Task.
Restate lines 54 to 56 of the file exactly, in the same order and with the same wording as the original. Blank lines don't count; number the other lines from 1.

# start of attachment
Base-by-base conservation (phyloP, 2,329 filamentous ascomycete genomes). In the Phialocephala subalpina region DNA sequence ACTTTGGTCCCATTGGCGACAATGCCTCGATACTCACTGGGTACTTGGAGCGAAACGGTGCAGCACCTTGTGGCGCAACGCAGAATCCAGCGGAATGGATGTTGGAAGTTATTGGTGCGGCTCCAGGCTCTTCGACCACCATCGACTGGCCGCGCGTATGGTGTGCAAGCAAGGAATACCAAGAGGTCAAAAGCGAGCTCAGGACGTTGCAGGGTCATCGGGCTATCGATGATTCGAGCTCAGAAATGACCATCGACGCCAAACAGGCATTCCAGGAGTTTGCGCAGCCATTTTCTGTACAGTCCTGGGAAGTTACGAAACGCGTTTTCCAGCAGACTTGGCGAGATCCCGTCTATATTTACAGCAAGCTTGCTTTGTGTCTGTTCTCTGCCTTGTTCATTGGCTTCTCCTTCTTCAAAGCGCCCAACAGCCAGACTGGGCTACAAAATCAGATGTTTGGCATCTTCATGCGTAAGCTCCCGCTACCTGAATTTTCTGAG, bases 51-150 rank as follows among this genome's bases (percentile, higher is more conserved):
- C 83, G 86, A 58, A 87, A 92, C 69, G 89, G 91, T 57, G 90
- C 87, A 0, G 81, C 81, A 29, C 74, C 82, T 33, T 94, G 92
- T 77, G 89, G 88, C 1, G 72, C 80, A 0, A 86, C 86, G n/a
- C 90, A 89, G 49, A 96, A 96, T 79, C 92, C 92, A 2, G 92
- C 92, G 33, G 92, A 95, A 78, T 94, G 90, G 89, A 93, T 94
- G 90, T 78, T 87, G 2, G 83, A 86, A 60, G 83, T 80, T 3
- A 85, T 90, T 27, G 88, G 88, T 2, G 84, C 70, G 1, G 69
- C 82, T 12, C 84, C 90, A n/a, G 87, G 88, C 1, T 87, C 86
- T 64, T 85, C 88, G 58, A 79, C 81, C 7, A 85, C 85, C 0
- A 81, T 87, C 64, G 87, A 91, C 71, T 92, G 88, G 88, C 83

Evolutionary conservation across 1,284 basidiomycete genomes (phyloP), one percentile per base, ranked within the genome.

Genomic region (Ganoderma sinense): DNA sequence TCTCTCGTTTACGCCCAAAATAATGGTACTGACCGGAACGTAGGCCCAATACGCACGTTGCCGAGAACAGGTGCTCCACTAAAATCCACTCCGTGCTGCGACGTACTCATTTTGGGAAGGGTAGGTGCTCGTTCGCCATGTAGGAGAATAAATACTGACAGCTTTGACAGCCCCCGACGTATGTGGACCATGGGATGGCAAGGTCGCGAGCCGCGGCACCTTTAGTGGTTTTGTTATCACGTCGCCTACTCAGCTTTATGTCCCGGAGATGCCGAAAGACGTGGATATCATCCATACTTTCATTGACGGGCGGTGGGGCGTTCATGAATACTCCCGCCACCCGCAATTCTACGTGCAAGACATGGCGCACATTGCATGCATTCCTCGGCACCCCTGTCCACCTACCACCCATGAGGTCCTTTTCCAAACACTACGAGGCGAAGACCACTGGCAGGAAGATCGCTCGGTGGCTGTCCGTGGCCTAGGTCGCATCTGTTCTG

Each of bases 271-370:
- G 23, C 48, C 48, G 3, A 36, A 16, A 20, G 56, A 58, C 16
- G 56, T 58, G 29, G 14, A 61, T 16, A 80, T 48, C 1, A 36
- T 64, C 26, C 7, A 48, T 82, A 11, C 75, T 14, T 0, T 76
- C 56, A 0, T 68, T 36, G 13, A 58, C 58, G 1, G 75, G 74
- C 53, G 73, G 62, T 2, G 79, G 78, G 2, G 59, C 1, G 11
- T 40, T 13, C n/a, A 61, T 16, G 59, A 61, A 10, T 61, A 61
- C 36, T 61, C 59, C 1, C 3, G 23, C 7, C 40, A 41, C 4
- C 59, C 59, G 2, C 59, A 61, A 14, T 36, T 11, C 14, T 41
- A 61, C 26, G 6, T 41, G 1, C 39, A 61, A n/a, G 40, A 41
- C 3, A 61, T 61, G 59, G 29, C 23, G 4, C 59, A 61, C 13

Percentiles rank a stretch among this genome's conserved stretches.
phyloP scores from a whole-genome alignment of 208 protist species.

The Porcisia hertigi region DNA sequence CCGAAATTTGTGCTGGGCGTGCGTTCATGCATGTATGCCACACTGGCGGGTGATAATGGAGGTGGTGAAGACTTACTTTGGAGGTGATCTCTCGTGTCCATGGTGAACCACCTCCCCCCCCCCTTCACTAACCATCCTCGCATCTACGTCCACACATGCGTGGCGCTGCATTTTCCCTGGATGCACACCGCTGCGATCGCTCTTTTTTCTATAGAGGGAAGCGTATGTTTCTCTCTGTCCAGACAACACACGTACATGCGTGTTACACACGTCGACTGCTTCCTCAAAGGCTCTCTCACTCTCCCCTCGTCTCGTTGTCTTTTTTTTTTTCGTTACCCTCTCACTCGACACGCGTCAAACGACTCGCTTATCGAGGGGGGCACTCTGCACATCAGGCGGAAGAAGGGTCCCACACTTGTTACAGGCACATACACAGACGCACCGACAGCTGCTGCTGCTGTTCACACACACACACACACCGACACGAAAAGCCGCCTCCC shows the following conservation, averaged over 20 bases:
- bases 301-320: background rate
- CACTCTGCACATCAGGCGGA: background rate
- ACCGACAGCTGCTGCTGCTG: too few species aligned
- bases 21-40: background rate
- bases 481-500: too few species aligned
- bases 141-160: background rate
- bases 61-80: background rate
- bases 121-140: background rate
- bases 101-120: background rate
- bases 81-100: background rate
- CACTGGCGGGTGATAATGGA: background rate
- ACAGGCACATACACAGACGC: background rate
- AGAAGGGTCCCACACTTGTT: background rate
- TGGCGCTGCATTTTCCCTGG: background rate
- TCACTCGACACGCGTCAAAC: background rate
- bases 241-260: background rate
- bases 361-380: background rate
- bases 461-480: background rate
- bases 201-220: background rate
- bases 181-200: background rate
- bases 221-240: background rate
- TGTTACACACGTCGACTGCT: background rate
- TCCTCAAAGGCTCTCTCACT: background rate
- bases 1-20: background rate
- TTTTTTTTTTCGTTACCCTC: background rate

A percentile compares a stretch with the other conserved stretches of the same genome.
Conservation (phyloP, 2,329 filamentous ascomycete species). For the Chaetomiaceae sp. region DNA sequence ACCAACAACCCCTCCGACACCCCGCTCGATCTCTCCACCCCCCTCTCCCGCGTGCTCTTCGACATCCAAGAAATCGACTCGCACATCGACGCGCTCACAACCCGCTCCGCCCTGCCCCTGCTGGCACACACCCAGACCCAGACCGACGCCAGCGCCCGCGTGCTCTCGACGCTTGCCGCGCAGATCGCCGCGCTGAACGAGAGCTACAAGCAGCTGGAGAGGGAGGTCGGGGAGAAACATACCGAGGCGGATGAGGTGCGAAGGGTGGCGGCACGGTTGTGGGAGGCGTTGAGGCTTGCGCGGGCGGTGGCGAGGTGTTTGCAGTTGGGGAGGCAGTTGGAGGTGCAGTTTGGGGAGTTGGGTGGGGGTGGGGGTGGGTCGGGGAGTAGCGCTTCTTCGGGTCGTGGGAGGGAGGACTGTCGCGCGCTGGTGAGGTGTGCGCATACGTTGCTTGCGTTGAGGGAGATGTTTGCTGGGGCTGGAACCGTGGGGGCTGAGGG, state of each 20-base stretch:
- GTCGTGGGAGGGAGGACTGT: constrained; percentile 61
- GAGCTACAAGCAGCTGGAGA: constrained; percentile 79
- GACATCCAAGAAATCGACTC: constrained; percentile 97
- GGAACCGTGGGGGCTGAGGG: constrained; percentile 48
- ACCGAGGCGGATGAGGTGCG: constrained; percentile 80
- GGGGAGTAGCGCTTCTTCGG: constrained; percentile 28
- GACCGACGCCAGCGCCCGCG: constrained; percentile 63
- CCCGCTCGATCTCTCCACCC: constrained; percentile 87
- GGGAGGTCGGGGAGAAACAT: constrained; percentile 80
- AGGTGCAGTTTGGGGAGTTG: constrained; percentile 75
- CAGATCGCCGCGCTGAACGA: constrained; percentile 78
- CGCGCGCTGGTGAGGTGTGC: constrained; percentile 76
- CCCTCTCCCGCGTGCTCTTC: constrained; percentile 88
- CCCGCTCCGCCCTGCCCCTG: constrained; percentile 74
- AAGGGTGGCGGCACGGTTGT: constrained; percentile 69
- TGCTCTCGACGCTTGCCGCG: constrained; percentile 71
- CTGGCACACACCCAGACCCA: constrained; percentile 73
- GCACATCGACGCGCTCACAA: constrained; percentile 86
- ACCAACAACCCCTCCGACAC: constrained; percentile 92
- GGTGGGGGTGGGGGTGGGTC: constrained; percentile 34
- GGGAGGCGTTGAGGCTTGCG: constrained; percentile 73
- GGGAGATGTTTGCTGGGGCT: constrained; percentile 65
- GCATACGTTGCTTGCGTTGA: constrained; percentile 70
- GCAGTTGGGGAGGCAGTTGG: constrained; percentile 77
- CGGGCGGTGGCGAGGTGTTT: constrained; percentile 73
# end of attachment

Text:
Conservation (phyloP, 2,329 filamentous ascomycete species). For the Chaetomiaceae sp. region DNA sequence ACCAACAACCCCTCCGACACCCCGCTCGATCTCTCCACCCCCCTCTCCCGCGTGCTCTTCGACATCCAAGAAATCGACTCGCACATCGACGCGCTCACAACCCGCTCCGCCCTGCCCCTGCTGGCACACACCCAGACCCAGACCGACGCCAGCGCCCGCGTGCTCTCGACGCTTGCCGCGCAGATCGCCGCGCTGAACGAGAGCTACAAGCAGCTGGAGAGGGAGGTCGGGGAGAAACATACCGAGGCGGATGAGGTGCGAAGGGTGGCGGCACGGTTGTGGGAGGCGTTGAGGCTTGCGCGGGCGGTGGCGAGGTGTTTGCAGTTGGGGAGGCAGTTGGAGGTGCAGTTTGGGGAGTTGGGTGGGGGTGGGGGTGGGTCGGGGAGTAGCGCTTCTTCGGGTCGTGGGAGGGAGGACTGTCGCGCGCTGGTGAGGTGTGCGCATACGTTGCTTGCGTTGAGGGAGATGTTTGCTGGGGCTGGAACCGTGGGGGCTGAGGG, state of each 20-base stretch:
- GTCGTGGGAGGGAGGACTGT: constrained; percentile 61
- GAGCTACAAGCAGCTGGAGA: constrained; percentile 79